1. Organize a group discussion where students name the germs they think causes the most inconveniences at school (use the smart board to note the answers). 
  2. As a class, choose the germs that you would like to fight (a secret vote can be done using Mentimeter). 
  3. Create a protection procedure or protocol against this germ (to do so, an infographic can be done using Canva)
  4. For a specific period of time (during winter for instance), note the contamination cases in the classroom using a spreadsheet such as Numbers or Excel. Make that graph available weekly using the collected date.  
  5. After a few weeks, evaluate the efficiency of your protocol. Review its modalities if needed. 

☝️ Activity: A Scientific Comic Strip

Create a story in the form of a comic strip where the issue is an eco-epidemiological crisis. The context can be set around a germ that students invent or one that already exists. Students will supply information on the symptoms, the reservoirs, the places, and the favourable conditions for its transmission. A research can be done to find the accurate information if a real germ is used for this task. The story must have a scientific aspect as well as an ethical aspect. Platforms such as ComicLifeBDnF or Book Creator are recommended for this creation.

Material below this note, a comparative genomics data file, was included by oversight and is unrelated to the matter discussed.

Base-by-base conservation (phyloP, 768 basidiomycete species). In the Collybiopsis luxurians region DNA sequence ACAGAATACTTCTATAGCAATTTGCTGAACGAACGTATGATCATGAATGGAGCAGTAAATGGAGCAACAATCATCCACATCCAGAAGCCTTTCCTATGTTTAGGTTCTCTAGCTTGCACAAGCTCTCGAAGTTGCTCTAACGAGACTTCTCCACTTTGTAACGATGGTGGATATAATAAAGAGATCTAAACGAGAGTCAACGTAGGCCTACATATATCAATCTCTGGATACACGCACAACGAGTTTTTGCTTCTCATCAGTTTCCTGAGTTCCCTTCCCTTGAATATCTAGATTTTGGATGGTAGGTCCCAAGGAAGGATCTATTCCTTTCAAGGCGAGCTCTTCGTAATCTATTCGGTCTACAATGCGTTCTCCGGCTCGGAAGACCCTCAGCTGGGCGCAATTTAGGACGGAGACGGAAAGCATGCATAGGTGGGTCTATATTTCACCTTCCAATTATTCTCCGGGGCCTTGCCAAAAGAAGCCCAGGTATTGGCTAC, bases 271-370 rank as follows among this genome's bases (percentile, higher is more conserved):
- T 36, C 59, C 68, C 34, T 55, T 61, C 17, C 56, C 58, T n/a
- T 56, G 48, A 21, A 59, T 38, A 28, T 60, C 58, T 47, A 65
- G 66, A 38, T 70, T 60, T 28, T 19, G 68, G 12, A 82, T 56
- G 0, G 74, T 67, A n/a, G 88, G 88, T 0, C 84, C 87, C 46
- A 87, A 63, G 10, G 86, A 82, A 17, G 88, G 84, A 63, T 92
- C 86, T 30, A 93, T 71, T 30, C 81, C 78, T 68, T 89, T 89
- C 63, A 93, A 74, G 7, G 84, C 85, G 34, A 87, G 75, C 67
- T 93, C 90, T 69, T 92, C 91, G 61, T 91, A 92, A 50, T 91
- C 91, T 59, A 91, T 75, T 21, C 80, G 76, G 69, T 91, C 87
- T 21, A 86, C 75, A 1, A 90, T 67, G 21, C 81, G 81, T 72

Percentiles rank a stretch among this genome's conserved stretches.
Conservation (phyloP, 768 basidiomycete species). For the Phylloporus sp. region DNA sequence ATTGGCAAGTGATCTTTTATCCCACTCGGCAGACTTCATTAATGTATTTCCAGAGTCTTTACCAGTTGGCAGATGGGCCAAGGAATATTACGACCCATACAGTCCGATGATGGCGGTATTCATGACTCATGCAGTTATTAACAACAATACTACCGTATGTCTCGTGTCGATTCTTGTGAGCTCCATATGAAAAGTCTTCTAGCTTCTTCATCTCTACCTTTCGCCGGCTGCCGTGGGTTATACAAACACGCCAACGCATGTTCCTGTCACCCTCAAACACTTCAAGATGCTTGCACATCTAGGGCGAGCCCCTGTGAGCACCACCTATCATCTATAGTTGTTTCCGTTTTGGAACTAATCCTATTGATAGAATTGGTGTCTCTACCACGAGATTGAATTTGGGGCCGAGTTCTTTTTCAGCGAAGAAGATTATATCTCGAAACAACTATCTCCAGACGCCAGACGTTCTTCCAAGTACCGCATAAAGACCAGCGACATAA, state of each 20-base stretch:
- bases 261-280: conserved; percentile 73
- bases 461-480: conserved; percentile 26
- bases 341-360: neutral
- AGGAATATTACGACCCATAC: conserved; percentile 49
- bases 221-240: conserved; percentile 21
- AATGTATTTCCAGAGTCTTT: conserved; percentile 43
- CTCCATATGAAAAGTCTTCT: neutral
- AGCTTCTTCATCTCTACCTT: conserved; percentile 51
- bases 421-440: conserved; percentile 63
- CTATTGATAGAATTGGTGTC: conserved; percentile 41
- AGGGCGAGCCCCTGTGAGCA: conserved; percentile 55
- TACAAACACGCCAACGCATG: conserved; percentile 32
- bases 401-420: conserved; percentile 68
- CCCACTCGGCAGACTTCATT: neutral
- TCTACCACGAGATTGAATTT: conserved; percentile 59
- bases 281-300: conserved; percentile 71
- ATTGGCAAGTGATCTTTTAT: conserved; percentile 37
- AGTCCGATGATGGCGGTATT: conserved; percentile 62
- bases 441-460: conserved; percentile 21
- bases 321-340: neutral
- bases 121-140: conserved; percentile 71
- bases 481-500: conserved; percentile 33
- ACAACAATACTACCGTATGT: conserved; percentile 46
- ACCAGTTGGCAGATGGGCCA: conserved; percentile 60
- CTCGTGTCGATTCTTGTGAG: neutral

☝️ Activity: Virus or Bacteria?

How can we find out if a germ is a virus, a parasite, a bacteria, or a prion? A research will provide the answer. First, students make an inventory of germs that may by circulating in the classroom, the school, or the city. Then, they research their characteristics to define them and classify them. Finally, using Quizizz, students create their own quiz to challenge their classmates on their newly acquired knowledge about germs.

🚀 Other Ideas To Explore

The YouTube Chain OpenLearn offers many videos and documentaries of a wide variety of subjects :

This video explains five times where virus jumped from animals to humans. 


🔎 To Learn More

An Introduction to Infectious Disease
University of Wisconsin

Can Animals Make you Ill?
National Institute for Public Health and the Environment of Netherlands

Eco-Epidemiology: Ecology’s Impact on Public Health
Mailmain Columbia

Introduction to Epidemiology
CDC

Zoonosis
Wikipedia 

Zoonosis
Health Line

Epidemiology
McGill University